Gelsey Bell is a singer, a songwriter, and a scholar. She has been described by the New York Times as the “future of experimental vocalism,” an “imaginative,” “brandy-voiced,” “winning soprano,” whose performance of her own music is “virtuosic” and “glorious noise.” She performs regularly as an vocalist and multi-instrumentalist, culling from a wide range of techniques and styles to create her own performance works, to literally voice those of contemporary composers, and to explore improvisation.
After many years as a singer-songwriter, during which she released two studio albums, Under A Piano (2005) and In Place of Arms (2010), Gelsey began to bring her songwriting into the experimental world through song cycles and collaborative works. These include Prisoner’s Song (2015), created with visual artist Erik Ruin; This Takes Place Close By (2015), a collaboratively composed opera by thingNY; Airs and Interruptions (2015), originally composed for CNDC-Angers/Robert Swinston’s performance of Merce Cunningham’s choreography, with music by John King; WIFE (2015), which was commissioned by Avant Media; the song cycle Our Defensive Measurements (2013) for five performers, which was commissioned by Roulette and the Jerome Foundation; SCALING (2011) for piano and two vocalists; and Bathroom Songs (2010), which has been performed in bathrooms all over the world. Her smaller pieces include Spent Horizon (2015), first performed with vocalist Odeya Nini; “Weight” (2014), which was commissioned by Ne(x)tworks; and Locker Room Duet, created with fiddler Cleek Schrey. She also composed music for choreographer Kimberly Bartosik’s You are my heat and glare, which premiered in Paris in 2013. Currently she is developing an opera for thingNY called Rolodex. She has received both a residency (2015-2016) and a commission (2013) for Roulette and the Jerome Foundation.
Gelsey is a core member of new music ensemble thingNY and performance collective Varispeed. With thingNY, she has collaboratively written and arranged music for multiple projects including This Takes Place Close By, IN HOUSE, TIME: A Complete Explanation in Three Parts, and the many SPAM extravaganzas. She has also performed in Vinko Globokar’s Un Jour Comme Une Autre, Paul Pinto’s minis, and Erin Roger’s Trajectories and Chronolinea. As a founding member of Varispeed, Gelsey collaboratively arranged and performed in their critically acclaimed adaptation of Robert Ashley’s Perfect Lives and John Cage’s Empty Words. She has also taken the lead in arranging their three-person rendition of Robert Ashley’s “Love is a Good Example” and Kenneth Gaburo’s Maledetto.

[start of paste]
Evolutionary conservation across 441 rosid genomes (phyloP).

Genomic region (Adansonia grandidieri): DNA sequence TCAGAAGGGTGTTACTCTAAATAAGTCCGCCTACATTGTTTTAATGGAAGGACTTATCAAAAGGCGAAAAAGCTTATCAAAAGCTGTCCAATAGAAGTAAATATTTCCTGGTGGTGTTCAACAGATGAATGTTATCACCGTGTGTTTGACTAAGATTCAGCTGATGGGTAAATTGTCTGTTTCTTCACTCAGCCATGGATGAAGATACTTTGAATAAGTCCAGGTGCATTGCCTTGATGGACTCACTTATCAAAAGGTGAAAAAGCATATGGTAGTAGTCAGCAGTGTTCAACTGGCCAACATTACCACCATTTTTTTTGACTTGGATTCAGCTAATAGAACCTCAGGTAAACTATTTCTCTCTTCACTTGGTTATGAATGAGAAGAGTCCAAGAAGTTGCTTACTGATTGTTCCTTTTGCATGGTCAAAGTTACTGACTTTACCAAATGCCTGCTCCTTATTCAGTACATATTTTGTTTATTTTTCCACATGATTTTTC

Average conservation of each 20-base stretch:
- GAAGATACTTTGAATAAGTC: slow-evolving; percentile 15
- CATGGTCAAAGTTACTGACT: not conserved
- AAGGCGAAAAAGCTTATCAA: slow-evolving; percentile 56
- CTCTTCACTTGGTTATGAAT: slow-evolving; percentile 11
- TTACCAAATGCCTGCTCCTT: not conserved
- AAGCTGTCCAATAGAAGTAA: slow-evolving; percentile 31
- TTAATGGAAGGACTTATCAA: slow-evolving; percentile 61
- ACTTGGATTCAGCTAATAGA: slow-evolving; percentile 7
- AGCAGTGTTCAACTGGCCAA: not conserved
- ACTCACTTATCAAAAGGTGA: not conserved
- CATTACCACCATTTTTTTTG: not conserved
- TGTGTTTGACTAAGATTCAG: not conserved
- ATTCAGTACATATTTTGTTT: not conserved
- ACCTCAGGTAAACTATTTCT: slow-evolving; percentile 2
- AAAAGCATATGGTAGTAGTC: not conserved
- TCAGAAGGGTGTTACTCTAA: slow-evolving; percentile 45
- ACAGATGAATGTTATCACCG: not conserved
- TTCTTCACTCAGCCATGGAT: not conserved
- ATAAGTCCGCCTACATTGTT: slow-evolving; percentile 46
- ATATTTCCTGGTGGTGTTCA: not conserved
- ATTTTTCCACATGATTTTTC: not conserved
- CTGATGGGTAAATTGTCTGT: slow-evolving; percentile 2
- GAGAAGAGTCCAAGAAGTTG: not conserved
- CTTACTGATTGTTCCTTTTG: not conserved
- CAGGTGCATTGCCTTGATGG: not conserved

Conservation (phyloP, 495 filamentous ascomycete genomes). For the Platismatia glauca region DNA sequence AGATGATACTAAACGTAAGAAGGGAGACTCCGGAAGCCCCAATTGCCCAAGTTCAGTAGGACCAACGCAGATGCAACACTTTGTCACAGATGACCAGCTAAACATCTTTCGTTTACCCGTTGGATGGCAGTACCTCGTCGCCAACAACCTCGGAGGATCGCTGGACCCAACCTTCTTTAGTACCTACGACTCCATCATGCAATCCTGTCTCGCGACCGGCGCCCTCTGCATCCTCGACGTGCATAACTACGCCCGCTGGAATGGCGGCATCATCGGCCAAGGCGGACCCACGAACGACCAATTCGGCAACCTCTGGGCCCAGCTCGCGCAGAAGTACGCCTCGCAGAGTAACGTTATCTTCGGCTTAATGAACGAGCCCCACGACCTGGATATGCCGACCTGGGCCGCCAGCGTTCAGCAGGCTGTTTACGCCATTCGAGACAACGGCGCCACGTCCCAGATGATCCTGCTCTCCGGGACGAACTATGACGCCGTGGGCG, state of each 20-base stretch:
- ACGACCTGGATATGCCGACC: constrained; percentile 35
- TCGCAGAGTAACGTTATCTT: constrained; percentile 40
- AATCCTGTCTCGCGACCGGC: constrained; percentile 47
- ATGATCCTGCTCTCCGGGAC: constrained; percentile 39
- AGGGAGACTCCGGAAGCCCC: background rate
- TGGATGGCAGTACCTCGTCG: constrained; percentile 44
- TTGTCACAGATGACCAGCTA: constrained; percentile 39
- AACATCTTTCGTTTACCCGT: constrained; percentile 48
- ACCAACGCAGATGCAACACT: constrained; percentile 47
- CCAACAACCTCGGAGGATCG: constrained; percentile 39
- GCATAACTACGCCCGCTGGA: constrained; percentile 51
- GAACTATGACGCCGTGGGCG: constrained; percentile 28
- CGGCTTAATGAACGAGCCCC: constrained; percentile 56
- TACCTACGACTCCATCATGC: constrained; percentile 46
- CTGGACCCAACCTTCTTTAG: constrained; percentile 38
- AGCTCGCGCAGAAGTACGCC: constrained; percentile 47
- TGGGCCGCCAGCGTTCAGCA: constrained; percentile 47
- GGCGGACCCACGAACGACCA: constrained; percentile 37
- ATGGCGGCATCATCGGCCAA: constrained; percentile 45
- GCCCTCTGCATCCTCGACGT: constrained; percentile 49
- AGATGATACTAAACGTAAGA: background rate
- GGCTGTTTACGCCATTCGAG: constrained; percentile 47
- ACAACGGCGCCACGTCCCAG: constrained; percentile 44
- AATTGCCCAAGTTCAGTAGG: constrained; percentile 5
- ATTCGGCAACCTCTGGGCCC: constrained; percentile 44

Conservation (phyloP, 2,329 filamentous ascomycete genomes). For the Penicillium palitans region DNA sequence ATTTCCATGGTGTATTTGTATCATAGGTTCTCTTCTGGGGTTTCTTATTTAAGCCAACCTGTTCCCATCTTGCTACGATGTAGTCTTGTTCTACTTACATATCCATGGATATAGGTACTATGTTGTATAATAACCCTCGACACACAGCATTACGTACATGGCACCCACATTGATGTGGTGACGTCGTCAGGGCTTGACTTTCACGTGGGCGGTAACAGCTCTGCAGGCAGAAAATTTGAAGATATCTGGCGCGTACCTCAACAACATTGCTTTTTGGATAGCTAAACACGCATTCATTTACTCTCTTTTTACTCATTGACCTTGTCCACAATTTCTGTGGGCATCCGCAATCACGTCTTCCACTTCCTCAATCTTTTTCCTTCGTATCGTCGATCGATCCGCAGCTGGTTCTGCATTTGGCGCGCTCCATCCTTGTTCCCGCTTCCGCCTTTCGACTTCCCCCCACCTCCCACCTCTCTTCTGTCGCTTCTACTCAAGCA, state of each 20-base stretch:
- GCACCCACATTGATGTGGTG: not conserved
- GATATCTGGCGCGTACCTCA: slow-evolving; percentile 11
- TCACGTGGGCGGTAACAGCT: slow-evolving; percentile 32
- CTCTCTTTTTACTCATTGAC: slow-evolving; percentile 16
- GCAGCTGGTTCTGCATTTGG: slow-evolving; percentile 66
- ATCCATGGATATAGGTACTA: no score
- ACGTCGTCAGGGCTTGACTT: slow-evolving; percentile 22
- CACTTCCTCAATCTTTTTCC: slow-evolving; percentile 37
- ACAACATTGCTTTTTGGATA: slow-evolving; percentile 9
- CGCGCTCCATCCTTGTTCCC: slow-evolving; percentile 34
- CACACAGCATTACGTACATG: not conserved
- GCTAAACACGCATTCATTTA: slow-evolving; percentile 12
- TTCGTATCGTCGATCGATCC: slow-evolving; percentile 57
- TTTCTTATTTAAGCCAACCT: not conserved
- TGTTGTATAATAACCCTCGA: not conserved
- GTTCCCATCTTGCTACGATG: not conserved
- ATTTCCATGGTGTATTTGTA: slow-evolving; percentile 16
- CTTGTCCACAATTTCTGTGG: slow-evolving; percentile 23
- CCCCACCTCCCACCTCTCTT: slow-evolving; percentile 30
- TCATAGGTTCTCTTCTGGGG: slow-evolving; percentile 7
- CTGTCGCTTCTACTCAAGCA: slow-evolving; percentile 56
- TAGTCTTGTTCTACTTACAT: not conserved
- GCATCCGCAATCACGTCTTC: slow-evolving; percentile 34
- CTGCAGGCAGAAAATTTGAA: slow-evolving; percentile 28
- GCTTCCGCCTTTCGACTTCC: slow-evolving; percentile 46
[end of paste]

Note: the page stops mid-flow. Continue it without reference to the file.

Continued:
Gelsey has also had the honor to have worked with a wide range of performance creators as a vocalist and multi-instrumentalist, including composer Robert Ashley, in his final opera, CRASH, in a part that was written for her, and the revival of That Morning Thing; composer Dave Malloy, originating the role Princess Mary in Natasha, Pierre, and the Great Comet of 1812 (on its way to Broadway in fall 2016), and as a co-arranger and Pearl in Ghost Quartet; visual artist Matthew Barney and composer Jonathan Bepler, as part of the vocal trio in the Wake Ensemble in The River of Fundament; composer Kate Soper, in her opera Here Be Sirens; composer John King, alongside Joan La Barbara in his Micro-Operas, as well as Impropera; with Fast Forward and Chris Cochrane, in their band the Chutneys; choreographer Yasuko Yokoshi, for BELL; composers Rick Burkhardt and Brendan Connelly and the Theatre of a Two-Headed Calf, for their opera You, My Mother; in various projects with composer and fiddler Cleek Schrey, as well as composer and glass player Miguel Frasconi; composer Anthony Gatto and sculpture Chris Larsen in their opera Wise Blood; Avant Media, for various performances of the music of John Cage; Panoply Performance Lab, for the recording of their opera Institute_Institut; composer Tom Swafford, who she worked with to develop “This is the Real Me”; and composer Jay Vilnai, for his recording of Shakespeare Songs.
In January of 2015, Gelsey received her PhD in Performance Studies from New York University. Her dissertation, Voice-Acts: Performance and Relationality in the Vocal Activities of the American Experimental Music Tradition, traces the stories of five experimental composers writing music for their own performing voices during the 1970s. She was awarded the Monroe Lippman Memorial Prize for her dissertation and the 2012 NYU Stefanos Tsigrimanis Artistic Scholar Award. She has published articles in Tempo, TDR/The Drama Review, The Journal of Interdisciplinary Voice Studies, and Movement Research Performance Journal. She is the Critical Acts Co-Editor for TDR/The Drama Review and the Reviews Editor for The Journal of Interdisciplinary Voice Studies.